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SHOT Show has changed, stayed the same since January 1991

by Patrick Durkin 14. March 2012 23:50
Patrick Durkin

While checking in and picking up my media credentials at the 2012 Shooting, Hunting and Outdoor Trade Show in Las Vegas in January, I realized I was attending my 22nd consecutive SHOT Show. My first was in Dallas in January 1991.

Maybe that’s why I couldn’t help but eavesdrop in a hotel elevator the first morning when two guys next to me started complaining. They said they’d been coming to the show “for years,” and groaned about the “long day” ahead.

Pretty girls staff many SHOT Show booths to greet visitors and hand out information.

“It’s not getting any easier,” one guy said.

“Nine hours of walking and standing on cement covered by thin carpeting,” the other sighed. “The more I do this, the worse I feel.”

I glanced at them, expecting to see men in their 40s, maybe even 50s. But no, they weren’t even close to my age, 56. They looked to be in their mid-30s; late 30s at the most.

I couldn’t help but smile and ask: “How many SHOT Shows have you attended?”

The guy nearest me said, “Seven.” His friend replied, “Me too.”

Author and former Navy SEAL Chuck Pfarrer sold and signed copies of his latest book for charity at the 2012 SHOT Show.

I must have smiled wider, because one of them asked politely, “I take it this isn’t your first one?”

I silently thanked him for not adding, “Old Timer” to the end of his sentence. Then I told him this was No. 22 for me, and I hoped I’d be around for at least 22 more. “They’re all a blur now,” I said.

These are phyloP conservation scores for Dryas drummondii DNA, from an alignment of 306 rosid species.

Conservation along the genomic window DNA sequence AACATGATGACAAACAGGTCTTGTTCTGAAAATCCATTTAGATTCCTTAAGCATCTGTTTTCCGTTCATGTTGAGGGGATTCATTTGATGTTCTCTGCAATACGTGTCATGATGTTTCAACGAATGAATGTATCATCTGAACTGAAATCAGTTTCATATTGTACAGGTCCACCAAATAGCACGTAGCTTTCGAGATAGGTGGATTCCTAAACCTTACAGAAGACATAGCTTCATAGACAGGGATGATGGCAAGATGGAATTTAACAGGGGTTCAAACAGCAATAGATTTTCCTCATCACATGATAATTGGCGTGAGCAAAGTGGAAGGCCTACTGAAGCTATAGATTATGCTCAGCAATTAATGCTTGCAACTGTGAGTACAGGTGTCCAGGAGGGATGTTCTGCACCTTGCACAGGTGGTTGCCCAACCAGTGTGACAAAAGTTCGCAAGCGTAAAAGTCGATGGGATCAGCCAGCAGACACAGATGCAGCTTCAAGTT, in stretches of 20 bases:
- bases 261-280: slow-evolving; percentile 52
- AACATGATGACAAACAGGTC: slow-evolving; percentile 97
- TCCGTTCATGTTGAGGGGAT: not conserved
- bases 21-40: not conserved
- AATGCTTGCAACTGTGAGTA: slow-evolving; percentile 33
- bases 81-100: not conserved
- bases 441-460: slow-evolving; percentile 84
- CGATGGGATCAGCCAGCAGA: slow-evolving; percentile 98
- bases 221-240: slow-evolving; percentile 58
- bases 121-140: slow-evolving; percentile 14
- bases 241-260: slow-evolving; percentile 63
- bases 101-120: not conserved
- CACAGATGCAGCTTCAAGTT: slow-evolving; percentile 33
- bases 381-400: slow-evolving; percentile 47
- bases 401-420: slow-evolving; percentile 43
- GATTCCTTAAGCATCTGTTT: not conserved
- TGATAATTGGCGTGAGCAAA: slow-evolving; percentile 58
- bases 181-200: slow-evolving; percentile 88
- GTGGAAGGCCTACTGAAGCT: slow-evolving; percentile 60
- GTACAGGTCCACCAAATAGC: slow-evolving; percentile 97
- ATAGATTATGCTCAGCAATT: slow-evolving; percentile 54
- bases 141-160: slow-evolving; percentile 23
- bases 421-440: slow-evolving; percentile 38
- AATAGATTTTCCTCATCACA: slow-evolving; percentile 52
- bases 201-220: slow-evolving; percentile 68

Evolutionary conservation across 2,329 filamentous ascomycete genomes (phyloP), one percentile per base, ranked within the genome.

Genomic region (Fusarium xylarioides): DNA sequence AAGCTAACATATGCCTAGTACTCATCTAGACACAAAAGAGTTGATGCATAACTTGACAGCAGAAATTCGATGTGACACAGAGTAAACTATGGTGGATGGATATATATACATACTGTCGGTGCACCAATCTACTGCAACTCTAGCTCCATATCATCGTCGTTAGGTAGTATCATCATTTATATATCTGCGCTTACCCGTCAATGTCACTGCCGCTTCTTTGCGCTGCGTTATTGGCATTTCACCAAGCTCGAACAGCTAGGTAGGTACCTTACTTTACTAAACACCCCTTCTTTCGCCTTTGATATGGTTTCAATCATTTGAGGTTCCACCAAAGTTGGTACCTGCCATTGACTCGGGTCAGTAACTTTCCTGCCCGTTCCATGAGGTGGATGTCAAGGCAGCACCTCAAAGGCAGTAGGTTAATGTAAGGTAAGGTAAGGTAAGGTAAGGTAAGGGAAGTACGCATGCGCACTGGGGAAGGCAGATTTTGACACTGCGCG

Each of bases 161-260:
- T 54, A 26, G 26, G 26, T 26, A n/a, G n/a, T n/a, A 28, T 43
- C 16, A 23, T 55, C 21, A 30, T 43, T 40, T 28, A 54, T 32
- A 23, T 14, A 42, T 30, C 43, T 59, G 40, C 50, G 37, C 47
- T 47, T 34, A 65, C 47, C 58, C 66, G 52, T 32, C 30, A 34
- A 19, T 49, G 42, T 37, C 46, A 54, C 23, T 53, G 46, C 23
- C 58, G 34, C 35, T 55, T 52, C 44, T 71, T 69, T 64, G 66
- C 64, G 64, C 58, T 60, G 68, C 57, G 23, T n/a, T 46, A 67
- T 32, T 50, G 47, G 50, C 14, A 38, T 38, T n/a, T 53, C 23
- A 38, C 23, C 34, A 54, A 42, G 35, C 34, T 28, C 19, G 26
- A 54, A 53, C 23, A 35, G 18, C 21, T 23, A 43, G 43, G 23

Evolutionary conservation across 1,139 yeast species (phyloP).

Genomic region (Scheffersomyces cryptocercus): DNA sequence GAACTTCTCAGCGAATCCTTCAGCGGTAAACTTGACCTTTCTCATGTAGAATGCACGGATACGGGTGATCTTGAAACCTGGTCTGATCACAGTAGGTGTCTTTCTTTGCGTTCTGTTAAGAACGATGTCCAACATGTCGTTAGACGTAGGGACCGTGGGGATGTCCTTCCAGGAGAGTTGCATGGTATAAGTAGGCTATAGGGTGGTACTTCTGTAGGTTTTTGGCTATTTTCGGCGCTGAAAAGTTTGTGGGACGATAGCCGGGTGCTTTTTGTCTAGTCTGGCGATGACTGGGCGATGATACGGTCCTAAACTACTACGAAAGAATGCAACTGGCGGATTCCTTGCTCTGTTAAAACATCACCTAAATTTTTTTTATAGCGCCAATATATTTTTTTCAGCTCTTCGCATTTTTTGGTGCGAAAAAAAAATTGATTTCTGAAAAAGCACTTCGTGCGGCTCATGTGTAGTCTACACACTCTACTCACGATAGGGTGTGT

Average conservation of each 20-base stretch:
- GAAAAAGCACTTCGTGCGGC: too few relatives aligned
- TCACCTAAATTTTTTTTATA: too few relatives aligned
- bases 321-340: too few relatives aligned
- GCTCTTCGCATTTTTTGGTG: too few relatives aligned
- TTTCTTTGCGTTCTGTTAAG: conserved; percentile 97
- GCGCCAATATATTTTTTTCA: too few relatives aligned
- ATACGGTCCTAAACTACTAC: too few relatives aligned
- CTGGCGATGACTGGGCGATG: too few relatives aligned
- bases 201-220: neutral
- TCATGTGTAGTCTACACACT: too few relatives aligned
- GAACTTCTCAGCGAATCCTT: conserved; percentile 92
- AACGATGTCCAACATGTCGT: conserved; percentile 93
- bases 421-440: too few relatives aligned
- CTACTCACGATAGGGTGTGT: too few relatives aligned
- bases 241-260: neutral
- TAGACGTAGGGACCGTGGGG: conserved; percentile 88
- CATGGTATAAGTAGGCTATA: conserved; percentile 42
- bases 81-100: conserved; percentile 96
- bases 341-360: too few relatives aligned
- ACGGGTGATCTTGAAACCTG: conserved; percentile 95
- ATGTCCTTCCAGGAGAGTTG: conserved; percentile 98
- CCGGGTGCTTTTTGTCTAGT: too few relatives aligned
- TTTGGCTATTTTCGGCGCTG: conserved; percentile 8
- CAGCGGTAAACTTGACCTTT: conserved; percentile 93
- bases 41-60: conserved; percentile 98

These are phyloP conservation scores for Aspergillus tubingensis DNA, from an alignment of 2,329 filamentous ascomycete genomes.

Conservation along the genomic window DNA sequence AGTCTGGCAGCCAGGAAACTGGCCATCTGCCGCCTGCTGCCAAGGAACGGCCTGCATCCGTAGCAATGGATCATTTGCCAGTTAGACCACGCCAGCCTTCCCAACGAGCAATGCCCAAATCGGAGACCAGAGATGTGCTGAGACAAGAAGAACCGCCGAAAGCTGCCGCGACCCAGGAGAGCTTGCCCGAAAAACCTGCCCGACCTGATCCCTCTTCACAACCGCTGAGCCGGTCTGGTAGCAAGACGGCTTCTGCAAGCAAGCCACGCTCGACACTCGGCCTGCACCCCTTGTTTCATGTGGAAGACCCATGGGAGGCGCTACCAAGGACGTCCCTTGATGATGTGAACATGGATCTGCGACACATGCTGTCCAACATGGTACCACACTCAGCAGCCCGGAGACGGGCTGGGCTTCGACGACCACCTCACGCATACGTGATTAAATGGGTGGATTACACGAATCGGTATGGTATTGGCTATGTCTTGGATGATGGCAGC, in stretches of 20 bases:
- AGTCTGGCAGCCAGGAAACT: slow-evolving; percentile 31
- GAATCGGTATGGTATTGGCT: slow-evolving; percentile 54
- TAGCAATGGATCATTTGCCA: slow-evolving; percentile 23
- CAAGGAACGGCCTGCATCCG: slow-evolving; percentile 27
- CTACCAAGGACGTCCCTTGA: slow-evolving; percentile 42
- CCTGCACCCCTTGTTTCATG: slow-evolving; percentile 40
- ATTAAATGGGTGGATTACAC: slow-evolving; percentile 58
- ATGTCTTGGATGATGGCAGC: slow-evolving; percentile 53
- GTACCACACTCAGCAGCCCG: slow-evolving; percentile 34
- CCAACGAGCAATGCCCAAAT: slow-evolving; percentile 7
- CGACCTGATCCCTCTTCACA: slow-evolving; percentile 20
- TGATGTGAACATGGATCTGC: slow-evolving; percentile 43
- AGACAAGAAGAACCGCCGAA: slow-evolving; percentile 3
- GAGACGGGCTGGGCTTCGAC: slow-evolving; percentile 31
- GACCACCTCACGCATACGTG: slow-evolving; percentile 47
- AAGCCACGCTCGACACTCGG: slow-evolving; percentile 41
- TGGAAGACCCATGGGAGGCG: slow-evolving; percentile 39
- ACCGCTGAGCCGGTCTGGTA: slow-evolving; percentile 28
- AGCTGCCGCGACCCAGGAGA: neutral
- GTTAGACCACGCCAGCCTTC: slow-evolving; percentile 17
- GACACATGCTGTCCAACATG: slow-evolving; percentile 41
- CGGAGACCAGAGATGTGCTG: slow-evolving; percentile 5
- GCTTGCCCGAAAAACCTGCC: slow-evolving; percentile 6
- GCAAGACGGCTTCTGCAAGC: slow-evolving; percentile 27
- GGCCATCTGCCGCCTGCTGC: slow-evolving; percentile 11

My companions seemed impressed, even apologetic. “I guess we shouldn’t be complaining, should we?”

Terry Drury, left, and Mark Drury, center, talk with Cuz Strickland of Mossy Oak fame.

“Well, don’t let me ruin a good time for you,” I laughed, and wished them well.

The fact is, the SHOT Show is a demanding way to spend four days, but as I’ll always say, “It beats working for a living.” My typical day at SHOT begins about 4:30 a.m. and ends at 10 p.m. Although the show is held in Las Vegas most years, I estimate I’ve spent no more than $70 gambling in all my walks back and forth between the show and my hotel room. And if I were to subtract two $20 bets I’ve made on Super Bowls played during SHOT Show weekends, I’ve spent about $30 on the slots.

The fact is, I must cover so much ground each day of SHOT that I’m too tired to do anything fun in Vegas at night. Plus, I usually file two 700-word articles each night of the Show, and another 700-word newspaper column one morning. Such articles don’t get written unless I visit a lot of booths and attend several press conferences each day.

Astronaut Joe Engle posed for a photo with my daughter, Leah Durkin, at a recent SHOT Show.

Yeah, my job requires a lot of notes, photographs and interviews. And I can’t say I look forward to my nine hours on the show floor each day, and roughly three hours of work before and after the show. Before self pity creeps in, though, I remind myself there’s only a few thousand hunters and shooters who would love to have my job.